Former government youth worker Michael Myles is in the early stages of setting up a vocational school to train Caymanians in construction, electrical, mechanics, air conditioning and other trades.
Mr. Myles has been certified as a master trainer by the U.S.-based National Center for Construction Education and Research, and plans to partner with local companies to deliver vocational training.
He has established a business, Inspire Cayman Training, and hopes to begin offering courses in July.
Mr. Myles, formerly the at-risk youth officer for government schools, and now school operations manager at Hope Academy, said government statistics showed that more than half of the people coming to Cayman on work permits are taking jobs that do not require a bachelor’s degree.
He said many of those were in skilled trades that, with the right training, could provide lucrative careers for Caymanians. Citing statistics from the U.S., he said there were 30 million jobs in that country paying more than $55,000 a year that did not require a degree. He believes the picture is similar in Cayman.
“The last time I had my air conditioning fixed, I called a company and they sent a guy out for two hours and it cost me $400,” he said.
“There are people making a lot of money in the trades and we need to do more to help our young people take advantage of those opportunities. At the moment, there is limited access to accredited training programs in vocational fields.”
He said the National Center for Construction Education and Research certification system would enable students to earn a qualification that they could use to get employment in Cayman or in the U.S., where the accreditation is accepted.
He hopes to recruit two full-time staff and use industry professionals to teach specific courses. He said the NCCER approach allowed students to learn directly from people working in the trades.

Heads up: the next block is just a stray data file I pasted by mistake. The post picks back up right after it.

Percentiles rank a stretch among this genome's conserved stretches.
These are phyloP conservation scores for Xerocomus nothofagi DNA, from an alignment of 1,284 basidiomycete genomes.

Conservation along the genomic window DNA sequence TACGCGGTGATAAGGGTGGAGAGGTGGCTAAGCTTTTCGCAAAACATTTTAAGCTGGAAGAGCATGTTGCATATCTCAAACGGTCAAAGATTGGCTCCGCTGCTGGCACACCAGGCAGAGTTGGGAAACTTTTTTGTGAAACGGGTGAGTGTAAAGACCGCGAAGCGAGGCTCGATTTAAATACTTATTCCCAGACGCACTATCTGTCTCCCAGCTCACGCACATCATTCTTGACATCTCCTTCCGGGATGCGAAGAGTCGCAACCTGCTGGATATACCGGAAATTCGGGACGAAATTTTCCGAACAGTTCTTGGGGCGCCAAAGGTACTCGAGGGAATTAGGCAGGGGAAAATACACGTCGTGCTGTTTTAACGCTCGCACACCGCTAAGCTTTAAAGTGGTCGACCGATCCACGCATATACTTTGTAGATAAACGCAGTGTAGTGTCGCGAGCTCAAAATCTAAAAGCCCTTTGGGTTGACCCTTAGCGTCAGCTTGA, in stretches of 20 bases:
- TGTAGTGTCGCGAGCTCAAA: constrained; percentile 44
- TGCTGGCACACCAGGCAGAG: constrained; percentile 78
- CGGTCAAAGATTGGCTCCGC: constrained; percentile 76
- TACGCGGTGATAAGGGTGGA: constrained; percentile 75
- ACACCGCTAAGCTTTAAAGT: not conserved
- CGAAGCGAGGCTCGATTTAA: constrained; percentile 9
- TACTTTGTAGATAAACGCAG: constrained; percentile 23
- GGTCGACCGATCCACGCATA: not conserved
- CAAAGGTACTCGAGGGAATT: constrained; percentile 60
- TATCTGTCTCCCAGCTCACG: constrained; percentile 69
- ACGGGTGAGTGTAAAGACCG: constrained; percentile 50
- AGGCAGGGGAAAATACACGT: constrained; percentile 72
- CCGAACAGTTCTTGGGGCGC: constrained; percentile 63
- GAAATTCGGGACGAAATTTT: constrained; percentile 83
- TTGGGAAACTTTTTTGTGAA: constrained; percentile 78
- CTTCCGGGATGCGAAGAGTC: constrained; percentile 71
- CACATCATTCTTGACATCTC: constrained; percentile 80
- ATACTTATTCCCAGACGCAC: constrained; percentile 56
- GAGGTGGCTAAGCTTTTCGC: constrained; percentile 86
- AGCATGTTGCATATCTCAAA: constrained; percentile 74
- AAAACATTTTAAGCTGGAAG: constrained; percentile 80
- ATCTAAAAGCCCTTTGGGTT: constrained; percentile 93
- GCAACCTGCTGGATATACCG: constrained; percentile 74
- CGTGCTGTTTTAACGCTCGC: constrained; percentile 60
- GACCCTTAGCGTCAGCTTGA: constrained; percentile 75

“I want to bring in professionals from the industry and train them up to provide the curriculum. We have some of the best contractors in this country – plumbers, electricians, HVAC [air conditioning] technicians. That gives us a huge advantage.”
Mr. Myles is currently in negotiations over a lease agreement for a space for the training center. He said the aim was for the project to be self funding, with students paying or using government scholarships to fund their instruction.
Depending on interest, he said the course offering would include carpentry, construction, electrical, HVAC, plumbing, automotive, light repair and scuba diving. There will also be a “core curriculum” course and a “tools for success” soft skills course, which will be mandatory for all students to brush up on the basic academic and technical requirements of the trades, as well as their employability skills.
Caribbean Utilities Company already uses the same accreditation company, NCCER, for its trainee programs, and is on board as a training sponsor for Inspire Cayman Training. Mr. Myles says he is discussing further collaboration opportunities with the company. He also hopes to partner with the new Workforce Opportunities and Residency Cayman department to provide potential students and ensure the center is eligible for government scholarship spending.
He believes training more young people will help solve a variety of social problems.
“This isn’t something that I have just dreamt up last night,” Mr. Myles said. “It comes from multiple reports about how to deal with crime and social problems in the Cayman Islands, it comes from the ESO [Economics and Statistics Office] statistics that have highlighted where the problems are and where the solutions are. We have to look at the gaps in the employment market and position our kids to take advantage of them.”